The plundering of the South's natural resources, which is demanded by the pursuit of the model of wasteful consumption to the exclusive benefit of the North's affluent societies, destroys any prospect of development worthy of the name for the peoples in question and therefore constitutes the other face of pauperisation on a worldwide scale. The ‘energy crisis’ is the product of the will of oligopolies and a collective imperialism to secure a monopoly of access to the planet's natural resources. I deduce from this that the pursuit of the expansionist strategy of the late capitalism of oligopolies will inevitably clash with the growing resistance of the nations of the South.
The current crisis is therefore neither a financial crisis nor the sum of multiple systemic crises but the crisis of the imperialist capitalism of oligopolies whose exclusive and supreme power risks being questioned once more by the struggles of the entire popular classes and the nations in the dominated peripheries, even if they are apparently ‘emerging markets’. This crisis is also at the same time a crisis of US hegemony. Taken together, the following phenomena are inextricably linked to one another: the capitalism of oligopolies, the political power of oligarchies, barbarous globalisation, financialisation, US hegemony, the militarisation of the way globalisation is operated in the service of oligopolies, the decline of democracy, the plundering of the planet's resources, and the abandoning of development for the South.
FROM ONE LONG CRISIS TO ANOTHER
The financial meltdown in September 2008 is part of the long unfolding of the crisis of an ageing capitalism, begun in the 1970s. Industrial capitalism, which was triumphant in the nineteenth century, entered a crisis from 1873 onwards. Profit rates dropped and led to a period of globalised domination of the capital owned by the financialised monopolies. The dominant discourses of that time praised colonisation (‘civilising mission’) and described globalisation as synonymous with peace, earning the support of the workers' social democracy.
The period following and lasting beyond the Second World War was the period of ‘wars and revolutions’. In 1920, the Russian Revolution had been isolated following the defeat of the hopes of revolution in central Europe. The ‘long twentieth century’, 1873-1990, is therefore both the century of the deployment of the first systemic and profound crisis of ageing capitalism and that of the first triumphant wave of anti-capitalist revolutions (Russia, China) and the anti-imperialist movements of Asia and Africa. The second systemic crisis of capitalism began in 1971. It started with the abandonment of the gold convertibility of the dollar, and was followed by the collapse of profit rates, investment levels and growth rates. Capital responded to the challenge as in the previous crisis, by a double movement of concentration and globalisation. This new ‘belle epoque’ was from the onset accompanied by war, the war of the North versus the South, started in 1990. Just as the first financialised globalisation had led to 1929, so the second produced 2008. Today we have reached this crucial moment, which announces the probability of a new wave of ‘wars and revolutions’. This is even more so since the ruling powers do not envisage anything other than the restoration of the system as it was before the financial meltdown.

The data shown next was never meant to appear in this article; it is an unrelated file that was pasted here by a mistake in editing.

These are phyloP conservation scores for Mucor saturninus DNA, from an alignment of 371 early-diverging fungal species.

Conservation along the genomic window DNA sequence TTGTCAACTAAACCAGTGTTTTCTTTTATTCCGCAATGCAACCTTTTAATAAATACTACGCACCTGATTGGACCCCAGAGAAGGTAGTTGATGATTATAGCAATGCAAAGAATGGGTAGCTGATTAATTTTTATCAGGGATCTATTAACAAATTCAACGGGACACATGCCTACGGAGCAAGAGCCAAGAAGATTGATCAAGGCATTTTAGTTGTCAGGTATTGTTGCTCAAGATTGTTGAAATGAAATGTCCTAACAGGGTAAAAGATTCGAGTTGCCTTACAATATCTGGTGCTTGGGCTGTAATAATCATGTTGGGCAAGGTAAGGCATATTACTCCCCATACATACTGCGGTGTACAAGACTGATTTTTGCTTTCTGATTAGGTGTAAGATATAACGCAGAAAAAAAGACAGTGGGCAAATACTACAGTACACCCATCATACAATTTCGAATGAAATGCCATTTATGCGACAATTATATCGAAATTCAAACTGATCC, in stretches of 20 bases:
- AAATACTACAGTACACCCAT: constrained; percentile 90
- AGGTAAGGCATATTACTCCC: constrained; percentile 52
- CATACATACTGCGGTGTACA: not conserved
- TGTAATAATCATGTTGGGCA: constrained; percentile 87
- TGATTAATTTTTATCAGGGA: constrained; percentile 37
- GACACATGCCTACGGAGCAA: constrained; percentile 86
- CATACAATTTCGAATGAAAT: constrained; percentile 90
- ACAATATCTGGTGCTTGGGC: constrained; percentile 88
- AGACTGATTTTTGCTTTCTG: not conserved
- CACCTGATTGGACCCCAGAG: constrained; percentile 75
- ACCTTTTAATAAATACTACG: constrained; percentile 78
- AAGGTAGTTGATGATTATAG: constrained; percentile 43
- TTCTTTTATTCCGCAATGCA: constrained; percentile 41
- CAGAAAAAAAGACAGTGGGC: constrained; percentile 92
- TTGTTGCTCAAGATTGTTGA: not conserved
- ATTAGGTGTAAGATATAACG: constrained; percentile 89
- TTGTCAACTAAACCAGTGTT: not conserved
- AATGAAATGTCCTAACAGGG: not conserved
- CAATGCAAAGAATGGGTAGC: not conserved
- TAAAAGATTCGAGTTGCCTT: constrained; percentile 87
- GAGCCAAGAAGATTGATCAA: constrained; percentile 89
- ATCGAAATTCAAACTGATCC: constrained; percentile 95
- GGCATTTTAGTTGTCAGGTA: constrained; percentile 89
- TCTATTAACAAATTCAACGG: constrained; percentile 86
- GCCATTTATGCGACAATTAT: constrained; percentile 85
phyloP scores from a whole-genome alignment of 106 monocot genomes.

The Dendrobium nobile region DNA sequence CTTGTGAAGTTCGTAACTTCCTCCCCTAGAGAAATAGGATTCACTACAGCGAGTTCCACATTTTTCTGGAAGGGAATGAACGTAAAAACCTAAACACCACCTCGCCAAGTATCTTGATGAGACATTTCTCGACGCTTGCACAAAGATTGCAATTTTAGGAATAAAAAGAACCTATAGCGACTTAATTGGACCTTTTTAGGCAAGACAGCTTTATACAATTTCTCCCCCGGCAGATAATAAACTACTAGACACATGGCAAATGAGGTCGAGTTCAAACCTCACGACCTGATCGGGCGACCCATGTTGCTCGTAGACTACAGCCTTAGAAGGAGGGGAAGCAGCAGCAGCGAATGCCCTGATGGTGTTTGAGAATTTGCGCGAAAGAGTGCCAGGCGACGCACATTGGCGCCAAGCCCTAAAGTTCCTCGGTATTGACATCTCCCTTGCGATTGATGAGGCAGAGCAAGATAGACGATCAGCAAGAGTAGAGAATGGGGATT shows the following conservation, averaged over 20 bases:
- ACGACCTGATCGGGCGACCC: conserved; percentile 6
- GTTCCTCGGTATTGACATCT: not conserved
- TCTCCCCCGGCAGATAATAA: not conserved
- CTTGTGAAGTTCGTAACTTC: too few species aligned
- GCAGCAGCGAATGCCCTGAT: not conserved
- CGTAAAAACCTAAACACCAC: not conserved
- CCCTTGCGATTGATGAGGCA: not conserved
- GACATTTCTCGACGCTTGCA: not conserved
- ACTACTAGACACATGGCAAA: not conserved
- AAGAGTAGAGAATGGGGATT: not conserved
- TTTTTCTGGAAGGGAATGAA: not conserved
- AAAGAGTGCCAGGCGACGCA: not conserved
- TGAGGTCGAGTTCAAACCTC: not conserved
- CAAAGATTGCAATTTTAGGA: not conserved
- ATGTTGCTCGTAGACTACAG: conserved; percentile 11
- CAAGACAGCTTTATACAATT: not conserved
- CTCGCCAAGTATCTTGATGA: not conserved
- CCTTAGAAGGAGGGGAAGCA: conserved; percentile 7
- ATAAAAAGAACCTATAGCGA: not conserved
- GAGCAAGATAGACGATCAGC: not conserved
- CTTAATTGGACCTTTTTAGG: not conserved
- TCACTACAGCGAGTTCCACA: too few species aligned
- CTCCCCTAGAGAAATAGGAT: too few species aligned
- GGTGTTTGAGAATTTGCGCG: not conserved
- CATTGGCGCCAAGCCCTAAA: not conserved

CRISIS OF CAPITALISM OR CAPITALISM IN CRISIS?
Contemporary capitalism is first and foremost a capitalism of oligopolies in the full sense of the term. This globalised financialisation expresses itself by a transformation of the ruling bourgeois class, which has become a rent-capturing plutocracy. The oligarchs are not only Russian, as is too often presumed, but rather and much more so American, European and Japanese. The decline of democracy is the inevitable product of this concentration of power for the exclusive benefit of the ‘oligopolies’.
The new form of capitalist globalization is the passage from imperialisms (those of the imperialist powers in permanent conflict with each other) to the collective imperialism of the triad (the USA, Europe and Japan). The first crisis of profit rates led to the armed conflict begun in 1914, which continued through the peace of Versailles and then the Second World War until 1945.
In contrast, the second wave of oligopolistic concentration, begun in the 1970s, constituted itself on totally different bases, within the framework of a system, which I have described as the ‘collective imperialism?’ of the triad. In this new imperialist globalisation, the domination of the centres is no longer exercised through the monopoly of industrial production (as had been the case hitherto) but by other means (the control of technologies, financial markets, access to the planet's natural resources, information and communication, weapons of mass destruction, etc.)
The real battle is fought on this decisive ground between the oligopolies who seek to produce and reproduce the conditions that allow them to appropriate the imperialist rent and all their victims - the workers of all the countries in the North and the South, the peoples of the dominated peripheries condemned to give up any perspective of development worthy of the name. I have described the new globalisation which is being built as an ‘apartheid at the global level’, covering as it does the militarised management of the planet which perpetuates in new conditions the polarisation which cannot be dissociated from the expansion of the ‘really existing capitalism’.
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